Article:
The score is tied with two seconds remaining in the game. A1 is awarded a bonus free throw. After the ball had been placed at the disposal of A1, B1 disconcerts A1. The free-throw attempt is missed. The timer does not hear the official’s whistle sound and permits the clock to start. May the referee put the two seconds back on the clock?

RULING: Yes. The rules provide “…the referee may correct the mistake when he/she has definite information relative to time involved.” The referee not only orders the timer to put two seconds back on the clock but also awards A1 a substitute throw for the disconcertion by B1.

There are six seconds left on the clock in the fourth quarter and the ball is out of bounds in the possession of Team A. The throw-in by A1 ­touches the referee on the court and then goes across the court and out of bounds. The timer permits two seconds to run off the clock. What recourse does the coach of either team have in such situation?

RULING: Either coach may step to the scorer’s table and request a 60-second time-out and have the referee come to the table. The coach is permitted to do this under provisions of the coach’s rule. The referee shall come to the sideline and confer with one or both coaches and the timer about the matter; and if the referee has definite ­knowledge that there were six seconds on the clock when the ball was awarded to Team A for the throw-in, it is the responsibility of the referee to have the two seconds put back on the clock. The timer and scorer and the other official(s) can be used by the ­referee to gain definite information. If there is no mistake or if it cannot be ­rectified, the requesting team will be charged with a 60-second ­time-out. (5-11-4 Exception b; 5-8-4; 10-5-1c)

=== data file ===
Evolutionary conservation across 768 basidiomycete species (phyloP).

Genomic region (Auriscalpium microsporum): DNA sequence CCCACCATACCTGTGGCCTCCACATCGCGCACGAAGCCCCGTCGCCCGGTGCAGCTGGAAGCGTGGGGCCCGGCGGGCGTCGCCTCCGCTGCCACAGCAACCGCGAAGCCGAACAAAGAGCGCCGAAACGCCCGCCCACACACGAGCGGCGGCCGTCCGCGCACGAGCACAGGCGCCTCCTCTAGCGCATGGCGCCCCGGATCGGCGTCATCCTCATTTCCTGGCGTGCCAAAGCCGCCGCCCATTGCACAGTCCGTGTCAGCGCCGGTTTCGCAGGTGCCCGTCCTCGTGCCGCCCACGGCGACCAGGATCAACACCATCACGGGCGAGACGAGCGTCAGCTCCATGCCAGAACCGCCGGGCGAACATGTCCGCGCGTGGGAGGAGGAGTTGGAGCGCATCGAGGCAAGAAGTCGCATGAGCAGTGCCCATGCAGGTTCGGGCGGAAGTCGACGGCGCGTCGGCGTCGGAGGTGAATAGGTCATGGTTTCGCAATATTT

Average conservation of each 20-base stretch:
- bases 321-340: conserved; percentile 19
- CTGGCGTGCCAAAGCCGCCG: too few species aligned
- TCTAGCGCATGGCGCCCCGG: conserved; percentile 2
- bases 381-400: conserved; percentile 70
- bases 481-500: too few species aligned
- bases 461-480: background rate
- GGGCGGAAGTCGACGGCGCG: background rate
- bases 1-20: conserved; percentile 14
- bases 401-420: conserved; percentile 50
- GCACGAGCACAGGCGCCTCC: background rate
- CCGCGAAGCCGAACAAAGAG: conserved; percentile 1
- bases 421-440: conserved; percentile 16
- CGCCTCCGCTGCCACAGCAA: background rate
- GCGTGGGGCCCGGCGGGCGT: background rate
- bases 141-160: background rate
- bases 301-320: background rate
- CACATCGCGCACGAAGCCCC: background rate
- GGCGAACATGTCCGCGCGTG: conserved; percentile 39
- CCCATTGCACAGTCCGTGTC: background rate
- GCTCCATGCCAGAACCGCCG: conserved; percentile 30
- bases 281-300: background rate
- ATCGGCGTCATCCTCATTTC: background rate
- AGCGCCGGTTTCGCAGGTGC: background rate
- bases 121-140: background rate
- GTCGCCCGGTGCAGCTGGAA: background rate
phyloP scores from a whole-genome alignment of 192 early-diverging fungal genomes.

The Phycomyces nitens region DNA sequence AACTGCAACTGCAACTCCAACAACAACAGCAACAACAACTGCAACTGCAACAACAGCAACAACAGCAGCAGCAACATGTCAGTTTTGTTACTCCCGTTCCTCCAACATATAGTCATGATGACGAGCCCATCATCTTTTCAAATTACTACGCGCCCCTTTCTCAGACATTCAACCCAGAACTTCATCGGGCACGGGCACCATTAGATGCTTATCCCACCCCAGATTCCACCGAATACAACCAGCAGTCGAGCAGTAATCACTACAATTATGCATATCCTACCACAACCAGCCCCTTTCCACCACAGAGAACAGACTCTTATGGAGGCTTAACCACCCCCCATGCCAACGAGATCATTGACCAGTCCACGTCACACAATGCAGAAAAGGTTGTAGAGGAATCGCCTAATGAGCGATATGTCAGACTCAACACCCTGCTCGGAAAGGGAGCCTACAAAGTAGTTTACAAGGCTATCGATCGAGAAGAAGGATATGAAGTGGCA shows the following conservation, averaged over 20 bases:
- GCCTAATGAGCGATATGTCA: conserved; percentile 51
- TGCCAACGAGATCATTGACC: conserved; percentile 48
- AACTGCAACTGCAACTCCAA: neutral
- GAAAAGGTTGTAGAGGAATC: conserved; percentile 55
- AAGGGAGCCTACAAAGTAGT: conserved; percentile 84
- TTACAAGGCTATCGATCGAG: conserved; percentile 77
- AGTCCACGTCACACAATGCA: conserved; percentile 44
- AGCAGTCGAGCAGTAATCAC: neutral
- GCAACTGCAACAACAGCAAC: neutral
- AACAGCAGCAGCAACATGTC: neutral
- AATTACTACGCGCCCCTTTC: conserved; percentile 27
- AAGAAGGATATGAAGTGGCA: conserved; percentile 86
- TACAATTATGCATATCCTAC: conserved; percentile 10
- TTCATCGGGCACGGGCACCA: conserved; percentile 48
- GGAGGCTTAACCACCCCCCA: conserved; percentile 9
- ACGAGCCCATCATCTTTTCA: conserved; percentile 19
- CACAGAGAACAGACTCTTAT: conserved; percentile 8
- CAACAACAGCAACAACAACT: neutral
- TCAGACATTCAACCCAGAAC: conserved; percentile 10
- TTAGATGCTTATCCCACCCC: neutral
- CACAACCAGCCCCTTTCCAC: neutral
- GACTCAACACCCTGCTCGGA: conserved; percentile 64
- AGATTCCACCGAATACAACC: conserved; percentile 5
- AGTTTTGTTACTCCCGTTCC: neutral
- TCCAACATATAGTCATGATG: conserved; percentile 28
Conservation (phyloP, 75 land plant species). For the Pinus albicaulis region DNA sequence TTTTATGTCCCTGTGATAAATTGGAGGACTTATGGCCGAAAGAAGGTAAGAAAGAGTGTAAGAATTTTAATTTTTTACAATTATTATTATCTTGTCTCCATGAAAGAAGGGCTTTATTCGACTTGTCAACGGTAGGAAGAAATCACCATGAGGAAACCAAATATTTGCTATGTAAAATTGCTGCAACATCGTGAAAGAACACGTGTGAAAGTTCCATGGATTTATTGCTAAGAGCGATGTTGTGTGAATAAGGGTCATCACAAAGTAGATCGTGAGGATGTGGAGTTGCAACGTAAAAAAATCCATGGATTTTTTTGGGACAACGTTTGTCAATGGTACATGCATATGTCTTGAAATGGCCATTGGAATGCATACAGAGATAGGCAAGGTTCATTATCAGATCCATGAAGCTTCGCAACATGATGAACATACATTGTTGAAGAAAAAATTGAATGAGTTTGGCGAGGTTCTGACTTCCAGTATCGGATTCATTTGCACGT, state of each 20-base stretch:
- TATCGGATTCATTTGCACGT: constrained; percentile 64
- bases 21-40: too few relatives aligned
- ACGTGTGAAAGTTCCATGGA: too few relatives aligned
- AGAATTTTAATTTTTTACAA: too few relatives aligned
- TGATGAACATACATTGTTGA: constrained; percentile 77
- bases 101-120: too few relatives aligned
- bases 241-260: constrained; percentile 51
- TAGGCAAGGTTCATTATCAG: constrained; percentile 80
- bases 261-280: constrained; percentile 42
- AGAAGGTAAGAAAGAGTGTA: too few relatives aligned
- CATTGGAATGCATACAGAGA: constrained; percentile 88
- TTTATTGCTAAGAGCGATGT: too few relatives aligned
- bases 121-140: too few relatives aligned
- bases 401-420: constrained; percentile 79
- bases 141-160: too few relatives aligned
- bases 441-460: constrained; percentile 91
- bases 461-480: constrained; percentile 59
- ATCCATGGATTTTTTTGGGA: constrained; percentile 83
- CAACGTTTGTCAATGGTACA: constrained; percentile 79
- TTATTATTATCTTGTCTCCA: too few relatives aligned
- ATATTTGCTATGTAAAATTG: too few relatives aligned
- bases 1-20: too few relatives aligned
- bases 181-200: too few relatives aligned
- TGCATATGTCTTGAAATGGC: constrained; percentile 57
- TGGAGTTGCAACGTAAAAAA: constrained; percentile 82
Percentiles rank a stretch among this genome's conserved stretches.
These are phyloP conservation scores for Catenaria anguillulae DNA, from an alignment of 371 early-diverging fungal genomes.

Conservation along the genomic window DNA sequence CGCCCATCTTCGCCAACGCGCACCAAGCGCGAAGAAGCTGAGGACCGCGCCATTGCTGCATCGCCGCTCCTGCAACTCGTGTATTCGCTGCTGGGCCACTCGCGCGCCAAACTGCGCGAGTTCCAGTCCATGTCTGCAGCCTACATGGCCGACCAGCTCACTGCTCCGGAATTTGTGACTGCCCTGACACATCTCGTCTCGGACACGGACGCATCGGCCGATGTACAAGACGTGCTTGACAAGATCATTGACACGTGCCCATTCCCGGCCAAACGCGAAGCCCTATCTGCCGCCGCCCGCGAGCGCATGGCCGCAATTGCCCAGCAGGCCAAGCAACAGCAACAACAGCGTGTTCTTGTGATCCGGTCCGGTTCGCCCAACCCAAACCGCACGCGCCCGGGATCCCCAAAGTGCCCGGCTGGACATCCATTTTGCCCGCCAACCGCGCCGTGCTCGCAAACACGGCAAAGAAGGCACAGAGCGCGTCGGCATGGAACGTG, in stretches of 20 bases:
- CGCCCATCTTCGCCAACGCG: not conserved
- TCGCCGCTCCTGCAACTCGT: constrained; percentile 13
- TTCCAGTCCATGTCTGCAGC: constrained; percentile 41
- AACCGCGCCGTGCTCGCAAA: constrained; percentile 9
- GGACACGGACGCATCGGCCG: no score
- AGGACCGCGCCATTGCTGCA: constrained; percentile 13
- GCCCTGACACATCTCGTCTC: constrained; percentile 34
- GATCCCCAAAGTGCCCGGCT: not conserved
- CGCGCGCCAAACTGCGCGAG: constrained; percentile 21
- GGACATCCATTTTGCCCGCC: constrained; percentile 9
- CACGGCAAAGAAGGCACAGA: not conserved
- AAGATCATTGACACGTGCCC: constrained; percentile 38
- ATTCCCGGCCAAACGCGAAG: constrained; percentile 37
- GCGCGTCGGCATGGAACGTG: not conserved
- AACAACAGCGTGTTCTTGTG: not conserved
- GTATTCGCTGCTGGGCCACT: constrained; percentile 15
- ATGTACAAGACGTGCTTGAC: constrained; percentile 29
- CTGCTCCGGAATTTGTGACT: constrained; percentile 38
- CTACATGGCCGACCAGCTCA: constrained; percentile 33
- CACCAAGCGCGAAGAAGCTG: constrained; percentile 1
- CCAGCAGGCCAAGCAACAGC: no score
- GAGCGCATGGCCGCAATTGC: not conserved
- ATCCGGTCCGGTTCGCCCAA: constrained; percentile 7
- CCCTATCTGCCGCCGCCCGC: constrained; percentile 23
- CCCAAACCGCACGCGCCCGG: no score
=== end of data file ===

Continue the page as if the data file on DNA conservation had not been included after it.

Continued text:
Team A scores a goal to lead by four points with 10 seconds remaining in the fourth quarter. Team B then quickly scores with approximately five seconds remaining; now trailing by two points. Team A expects to withhold the ball out of bounds for the throw-in with the time remaining (less than five seconds). The timer mistakenly stops the clock shortly following the Team B goal; the game clock reads 4.0 seconds remaining. The official sounds the whistle, (a) immediately to address the timing mistake; (b) after reaching a throw-in count of three to address the timing mistake; or (c) upon reaching a five-second throw-in count on Team A.

RULING: In (a) and (b), Team A will have a throw-in from anywhere along the end line with (a) no change to the game clock; and (b) the game clock corrected to display 1.0 seconds. In (c), the game is over as time has expired.
COMMENT: An official’s count may be used to correct a timing mistake. (5-10-2)

Following a violation in the fourth quarter, there are five seconds on the clock as A1 is bounced the ball for a throw-in. The throw-in is completed to A2. The official properly signals the clock to start and immediately begins a ­closely-guarded count on A2. The official reaches a count of three seconds when B1 fouls A2. The official stops play properly and reports the foul at the table. The timer reports that he/she did not start the clock when the throw-in was touched by A2. The clock still shows five seconds.

RULING: The referee will order the clock set at two seconds. The referee has definite knowledge of the amount of time involved in this situation by using the closely-guarded count.